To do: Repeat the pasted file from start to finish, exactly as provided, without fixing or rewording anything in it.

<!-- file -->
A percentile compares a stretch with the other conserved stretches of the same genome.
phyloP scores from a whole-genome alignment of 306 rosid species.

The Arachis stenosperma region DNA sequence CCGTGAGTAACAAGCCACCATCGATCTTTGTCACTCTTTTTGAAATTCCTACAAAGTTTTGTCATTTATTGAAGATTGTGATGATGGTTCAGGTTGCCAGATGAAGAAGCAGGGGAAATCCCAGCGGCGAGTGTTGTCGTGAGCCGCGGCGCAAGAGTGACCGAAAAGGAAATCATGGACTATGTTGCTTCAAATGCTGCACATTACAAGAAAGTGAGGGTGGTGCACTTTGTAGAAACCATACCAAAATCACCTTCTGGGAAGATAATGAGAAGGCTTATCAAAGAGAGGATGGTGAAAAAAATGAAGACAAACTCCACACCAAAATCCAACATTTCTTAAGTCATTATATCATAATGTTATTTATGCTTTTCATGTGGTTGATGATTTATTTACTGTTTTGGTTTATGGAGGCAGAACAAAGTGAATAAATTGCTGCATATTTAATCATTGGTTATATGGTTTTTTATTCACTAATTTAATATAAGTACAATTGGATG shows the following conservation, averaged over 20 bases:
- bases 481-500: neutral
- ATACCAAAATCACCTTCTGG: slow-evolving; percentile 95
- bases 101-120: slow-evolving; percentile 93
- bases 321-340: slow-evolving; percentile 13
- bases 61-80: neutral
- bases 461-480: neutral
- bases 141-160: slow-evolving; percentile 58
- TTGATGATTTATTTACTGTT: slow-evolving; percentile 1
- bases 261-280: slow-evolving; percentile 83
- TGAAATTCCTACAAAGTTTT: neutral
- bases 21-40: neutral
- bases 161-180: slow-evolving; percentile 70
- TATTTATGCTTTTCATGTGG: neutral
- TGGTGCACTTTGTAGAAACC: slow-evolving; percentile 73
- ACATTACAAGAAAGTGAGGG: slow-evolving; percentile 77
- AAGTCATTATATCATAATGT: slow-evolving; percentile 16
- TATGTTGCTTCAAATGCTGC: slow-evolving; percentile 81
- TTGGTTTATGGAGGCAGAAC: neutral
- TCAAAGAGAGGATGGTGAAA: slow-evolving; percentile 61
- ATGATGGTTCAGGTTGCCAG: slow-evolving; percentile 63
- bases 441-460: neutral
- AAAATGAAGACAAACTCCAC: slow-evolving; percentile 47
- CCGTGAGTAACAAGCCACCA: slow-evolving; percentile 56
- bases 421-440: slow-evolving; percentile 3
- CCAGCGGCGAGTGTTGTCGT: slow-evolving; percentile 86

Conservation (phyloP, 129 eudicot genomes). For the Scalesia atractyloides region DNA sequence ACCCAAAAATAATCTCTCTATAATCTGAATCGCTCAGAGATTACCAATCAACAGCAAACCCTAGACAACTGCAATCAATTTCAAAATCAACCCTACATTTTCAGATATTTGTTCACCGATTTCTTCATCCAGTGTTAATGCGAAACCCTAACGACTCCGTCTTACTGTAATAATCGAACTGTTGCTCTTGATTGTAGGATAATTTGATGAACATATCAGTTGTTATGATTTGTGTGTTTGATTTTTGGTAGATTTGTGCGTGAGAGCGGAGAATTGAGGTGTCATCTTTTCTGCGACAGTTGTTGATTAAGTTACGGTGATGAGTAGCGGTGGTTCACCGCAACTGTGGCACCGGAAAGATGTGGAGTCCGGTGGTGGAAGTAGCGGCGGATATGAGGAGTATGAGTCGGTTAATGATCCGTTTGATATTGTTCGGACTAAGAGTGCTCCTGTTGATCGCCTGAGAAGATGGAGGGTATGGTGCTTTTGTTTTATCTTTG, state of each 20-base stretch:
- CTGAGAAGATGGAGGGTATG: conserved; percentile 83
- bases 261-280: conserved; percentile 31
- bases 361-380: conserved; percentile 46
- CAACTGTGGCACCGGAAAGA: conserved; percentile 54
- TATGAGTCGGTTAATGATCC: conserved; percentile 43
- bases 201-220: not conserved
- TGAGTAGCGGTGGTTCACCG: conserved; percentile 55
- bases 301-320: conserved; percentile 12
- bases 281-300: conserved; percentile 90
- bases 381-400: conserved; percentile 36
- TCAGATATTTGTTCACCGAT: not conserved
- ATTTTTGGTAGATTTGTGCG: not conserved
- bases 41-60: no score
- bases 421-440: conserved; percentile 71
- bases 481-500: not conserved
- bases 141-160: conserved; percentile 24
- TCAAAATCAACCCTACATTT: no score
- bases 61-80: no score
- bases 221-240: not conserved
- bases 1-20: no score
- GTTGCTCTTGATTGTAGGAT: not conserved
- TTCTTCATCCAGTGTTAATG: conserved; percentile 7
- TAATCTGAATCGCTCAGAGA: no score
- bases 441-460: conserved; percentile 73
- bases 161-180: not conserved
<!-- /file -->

A percentile compares a stretch with the other conserved stretches of the same genome.
phyloP scores from a whole-genome alignment of 306 rosid species.

The Arachis stenosperma region DNA sequence CCGTGAGTAACAAGCCACCATCGATCTTTGTCACTCTTTTTGAAATTCCTACAAAGTTTTGTCATTTATTGAAGATTGTGATGATGGTTCAGGTTGCCAGATGAAGAAGCAGGGGAAATCCCAGCGGCGAGTGTTGTCGTGAGCCGCGGCGCAAGAGTGACCGAAAAGGAAATCATGGACTATGTTGCTTCAAATGCTGCACATTACAAGAAAGTGAGGGTGGTGCACTTTGTAGAAACCATACCAAAATCACCTTCTGGGAAGATAATGAGAAGGCTTATCAAAGAGAGGATGGTGAAAAAAATGAAGACAAACTCCACACCAAAATCCAACATTTCTTAAGTCATTATATCATAATGTTATTTATGCTTTTCATGTGGTTGATGATTTATTTACTGTTTTGGTTTATGGAGGCAGAACAAAGTGAATAAATTGCTGCATATTTAATCATTGGTTATATGGTTTTTTATTCACTAATTTAATATAAGTACAATTGGATG shows the following conservation, averaged over 20 bases:
- bases 481-500: neutral
- ATACCAAAATCACCTTCTGG: slow-evolving; percentile 95
- bases 101-120: slow-evolving; percentile 93
- bases 321-340: slow-evolving; percentile 13
- bases 61-80: neutral
- bases 461-480: neutral
- bases 141-160: slow-evolving; percentile 58
- TTGATGATTTATTTACTGTT: slow-evolving; percentile 1
- bases 261-280: slow-evolving; percentile 83
- TGAAATTCCTACAAAGTTTT: neutral
- bases 21-40: neutral
- bases 161-180: slow-evolving; percentile 70
- TATTTATGCTTTTCATGTGG: neutral
- TGGTGCACTTTGTAGAAACC: slow-evolving; percentile 73
- ACATTACAAGAAAGTGAGGG: slow-evolving; percentile 77
- AAGTCATTATATCATAATGT: slow-evolving; percentile 16
- TATGTTGCTTCAAATGCTGC: slow-evolving; percentile 81
- TTGGTTTATGGAGGCAGAAC: neutral
- TCAAAGAGAGGATGGTGAAA: slow-evolving; percentile 61
- ATGATGGTTCAGGTTGCCAG: slow-evolving; percentile 63
- bases 441-460: neutral
- AAAATGAAGACAAACTCCAC: slow-evolving; percentile 47
- CCGTGAGTAACAAGCCACCA: slow-evolving; percentile 56
- bases 421-440: slow-evolving; percentile 3
- CCAGCGGCGAGTGTTGTCGT: slow-evolving; percentile 86

Conservation (phyloP, 129 eudicot genomes). For the Scalesia atractyloides region DNA sequence ACCCAAAAATAATCTCTCTATAATCTGAATCGCTCAGAGATTACCAATCAACAGCAAACCCTAGACAACTGCAATCAATTTCAAAATCAACCCTACATTTTCAGATATTTGTTCACCGATTTCTTCATCCAGTGTTAATGCGAAACCCTAACGACTCCGTCTTACTGTAATAATCGAACTGTTGCTCTTGATTGTAGGATAATTTGATGAACATATCAGTTGTTATGATTTGTGTGTTTGATTTTTGGTAGATTTGTGCGTGAGAGCGGAGAATTGAGGTGTCATCTTTTCTGCGACAGTTGTTGATTAAGTTACGGTGATGAGTAGCGGTGGTTCACCGCAACTGTGGCACCGGAAAGATGTGGAGTCCGGTGGTGGAAGTAGCGGCGGATATGAGGAGTATGAGTCGGTTAATGATCCGTTTGATATTGTTCGGACTAAGAGTGCTCCTGTTGATCGCCTGAGAAGATGGAGGGTATGGTGCTTTTGTTTTATCTTTG, state of each 20-base stretch:
- CTGAGAAGATGGAGGGTATG: conserved; percentile 83
- bases 261-280: conserved; percentile 31
- bases 361-380: conserved; percentile 46
- CAACTGTGGCACCGGAAAGA: conserved; percentile 54
- TATGAGTCGGTTAATGATCC: conserved; percentile 43
- bases 201-220: not conserved
- TGAGTAGCGGTGGTTCACCG: conserved; percentile 55
- bases 301-320: conserved; percentile 12
- bases 281-300: conserved; percentile 90
- bases 381-400: conserved; percentile 36
- TCAGATATTTGTTCACCGAT: not conserved
- ATTTTTGGTAGATTTGTGCG: not conserved
- bases 41-60: no score
- bases 421-440: conserved; percentile 71
- bases 481-500: not conserved
- bases 141-160: conserved; percentile 24
- TCAAAATCAACCCTACATTT: no score
- bases 61-80: no score
- bases 221-240: not conserved
- bases 1-20: no score
- GTTGCTCTTGATTGTAGGAT: not conserved
- TTCTTCATCCAGTGTTAATG: conserved; percentile 7
- TAATCTGAATCGCTCAGAGA: no score
- bases 441-460: conserved; percentile 73
- bases 161-180: not conserved